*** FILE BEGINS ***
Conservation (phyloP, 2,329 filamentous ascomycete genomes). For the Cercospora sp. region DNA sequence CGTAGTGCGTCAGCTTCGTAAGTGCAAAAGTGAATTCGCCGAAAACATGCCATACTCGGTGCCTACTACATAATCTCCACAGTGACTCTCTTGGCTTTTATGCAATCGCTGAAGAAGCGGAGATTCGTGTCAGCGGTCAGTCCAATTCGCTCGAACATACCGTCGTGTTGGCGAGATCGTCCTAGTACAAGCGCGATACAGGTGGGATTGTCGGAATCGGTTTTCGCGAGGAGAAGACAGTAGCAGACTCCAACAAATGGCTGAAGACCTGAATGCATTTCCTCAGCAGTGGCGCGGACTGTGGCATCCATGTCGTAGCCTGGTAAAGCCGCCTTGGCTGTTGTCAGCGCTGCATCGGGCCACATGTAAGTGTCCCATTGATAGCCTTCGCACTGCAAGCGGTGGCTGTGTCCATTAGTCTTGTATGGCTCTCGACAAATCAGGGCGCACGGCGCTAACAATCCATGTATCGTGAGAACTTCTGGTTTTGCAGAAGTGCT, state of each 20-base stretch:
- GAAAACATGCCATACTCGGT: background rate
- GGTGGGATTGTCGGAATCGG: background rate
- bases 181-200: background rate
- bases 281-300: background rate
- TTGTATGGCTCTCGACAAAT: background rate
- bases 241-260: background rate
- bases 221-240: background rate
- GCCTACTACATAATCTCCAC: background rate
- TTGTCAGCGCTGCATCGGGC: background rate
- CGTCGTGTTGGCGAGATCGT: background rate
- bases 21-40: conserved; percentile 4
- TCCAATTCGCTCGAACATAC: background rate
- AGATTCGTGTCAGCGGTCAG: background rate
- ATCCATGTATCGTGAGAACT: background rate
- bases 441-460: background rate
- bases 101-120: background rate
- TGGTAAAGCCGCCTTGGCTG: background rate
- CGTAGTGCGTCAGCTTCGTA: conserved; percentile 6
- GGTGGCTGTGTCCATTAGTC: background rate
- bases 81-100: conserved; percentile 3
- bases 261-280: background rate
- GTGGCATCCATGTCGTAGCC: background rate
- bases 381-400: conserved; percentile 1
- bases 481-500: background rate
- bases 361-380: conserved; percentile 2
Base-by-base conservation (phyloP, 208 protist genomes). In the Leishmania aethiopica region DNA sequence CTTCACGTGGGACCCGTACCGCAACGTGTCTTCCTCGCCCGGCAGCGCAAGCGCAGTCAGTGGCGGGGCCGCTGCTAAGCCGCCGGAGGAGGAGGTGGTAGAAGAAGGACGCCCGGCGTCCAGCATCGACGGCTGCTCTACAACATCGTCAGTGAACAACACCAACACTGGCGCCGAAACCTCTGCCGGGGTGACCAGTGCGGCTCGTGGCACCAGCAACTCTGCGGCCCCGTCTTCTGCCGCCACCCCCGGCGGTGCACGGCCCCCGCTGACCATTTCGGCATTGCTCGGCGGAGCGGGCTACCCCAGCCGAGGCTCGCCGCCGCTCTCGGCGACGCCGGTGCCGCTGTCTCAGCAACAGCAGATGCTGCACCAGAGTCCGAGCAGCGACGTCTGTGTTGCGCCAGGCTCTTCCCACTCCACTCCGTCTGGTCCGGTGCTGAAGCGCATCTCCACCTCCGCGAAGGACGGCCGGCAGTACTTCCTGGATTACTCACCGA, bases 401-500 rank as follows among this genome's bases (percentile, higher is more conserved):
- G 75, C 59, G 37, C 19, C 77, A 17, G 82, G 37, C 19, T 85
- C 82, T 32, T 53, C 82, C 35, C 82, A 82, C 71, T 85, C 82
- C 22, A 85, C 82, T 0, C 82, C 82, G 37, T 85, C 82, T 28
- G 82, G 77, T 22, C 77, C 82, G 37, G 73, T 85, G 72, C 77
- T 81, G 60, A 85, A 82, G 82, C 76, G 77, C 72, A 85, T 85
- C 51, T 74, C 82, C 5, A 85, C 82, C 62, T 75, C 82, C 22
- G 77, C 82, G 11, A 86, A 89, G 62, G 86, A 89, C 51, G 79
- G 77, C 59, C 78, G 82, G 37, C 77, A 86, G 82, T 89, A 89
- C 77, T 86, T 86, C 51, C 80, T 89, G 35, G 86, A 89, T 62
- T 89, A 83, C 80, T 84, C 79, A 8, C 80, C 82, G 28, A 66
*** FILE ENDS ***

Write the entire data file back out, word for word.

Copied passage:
Conservation (phyloP, 2,329 filamentous ascomycete genomes). For the Cercospora sp. region DNA sequence CGTAGTGCGTCAGCTTCGTAAGTGCAAAAGTGAATTCGCCGAAAACATGCCATACTCGGTGCCTACTACATAATCTCCACAGTGACTCTCTTGGCTTTTATGCAATCGCTGAAGAAGCGGAGATTCGTGTCAGCGGTCAGTCCAATTCGCTCGAACATACCGTCGTGTTGGCGAGATCGTCCTAGTACAAGCGCGATACAGGTGGGATTGTCGGAATCGGTTTTCGCGAGGAGAAGACAGTAGCAGACTCCAACAAATGGCTGAAGACCTGAATGCATTTCCTCAGCAGTGGCGCGGACTGTGGCATCCATGTCGTAGCCTGGTAAAGCCGCCTTGGCTGTTGTCAGCGCTGCATCGGGCCACATGTAAGTGTCCCATTGATAGCCTTCGCACTGCAAGCGGTGGCTGTGTCCATTAGTCTTGTATGGCTCTCGACAAATCAGGGCGCACGGCGCTAACAATCCATGTATCGTGAGAACTTCTGGTTTTGCAGAAGTGCT, state of each 20-base stretch:
- GAAAACATGCCATACTCGGT: background rate
- GGTGGGATTGTCGGAATCGG: background rate
- bases 181-200: background rate
- bases 281-300: background rate
- TTGTATGGCTCTCGACAAAT: background rate
- bases 241-260: background rate
- bases 221-240: background rate
- GCCTACTACATAATCTCCAC: background rate
- TTGTCAGCGCTGCATCGGGC: background rate
- CGTCGTGTTGGCGAGATCGT: background rate
- bases 21-40: conserved; percentile 4
- TCCAATTCGCTCGAACATAC: background rate
- AGATTCGTGTCAGCGGTCAG: background rate
- ATCCATGTATCGTGAGAACT: background rate
- bases 441-460: background rate
- bases 101-120: background rate
- TGGTAAAGCCGCCTTGGCTG: background rate
- CGTAGTGCGTCAGCTTCGTA: conserved; percentile 6
- GGTGGCTGTGTCCATTAGTC: background rate
- bases 81-100: conserved; percentile 3
- bases 261-280: background rate
- GTGGCATCCATGTCGTAGCC: background rate
- bases 381-400: conserved; percentile 1
- bases 481-500: background rate
- bases 361-380: conserved; percentile 2
Base-by-base conservation (phyloP, 208 protist genomes). In the Leishmania aethiopica region DNA sequence CTTCACGTGGGACCCGTACCGCAACGTGTCTTCCTCGCCCGGCAGCGCAAGCGCAGTCAGTGGCGGGGCCGCTGCTAAGCCGCCGGAGGAGGAGGTGGTAGAAGAAGGACGCCCGGCGTCCAGCATCGACGGCTGCTCTACAACATCGTCAGTGAACAACACCAACACTGGCGCCGAAACCTCTGCCGGGGTGACCAGTGCGGCTCGTGGCACCAGCAACTCTGCGGCCCCGTCTTCTGCCGCCACCCCCGGCGGTGCACGGCCCCCGCTGACCATTTCGGCATTGCTCGGCGGAGCGGGCTACCCCAGCCGAGGCTCGCCGCCGCTCTCGGCGACGCCGGTGCCGCTGTCTCAGCAACAGCAGATGCTGCACCAGAGTCCGAGCAGCGACGTCTGTGTTGCGCCAGGCTCTTCCCACTCCACTCCGTCTGGTCCGGTGCTGAAGCGCATCTCCACCTCCGCGAAGGACGGCCGGCAGTACTTCCTGGATTACTCACCGA, bases 401-500 rank as follows among this genome's bases (percentile, higher is more conserved):
- G 75, C 59, G 37, C 19, C 77, A 17, G 82, G 37, C 19, T 85
- C 82, T 32, T 53, C 82, C 35, C 82, A 82, C 71, T 85, C 82
- C 22, A 85, C 82, T 0, C 82, C 82, G 37, T 85, C 82, T 28
- G 82, G 77, T 22, C 77, C 82, G 37, G 73, T 85, G 72, C 77
- T 81, G 60, A 85, A 82, G 82, C 76, G 77, C 72, A 85, T 85
- C 51, T 74, C 82, C 5, A 85, C 82, C 62, T 75, C 82, C 22
- G 77, C 82, G 11, A 86, A 89, G 62, G 86, A 89, C 51, G 79
- G 77, C 59, C 78, G 82, G 37, C 77, A 86, G 82, T 89, A 89
- C 77, T 86, T 86, C 51, C 80, T 89, G 35, G 86, A 89, T 62
- T 89, A 83, C 80, T 84, C 79, A 8, C 80, C 82, G 28, A 66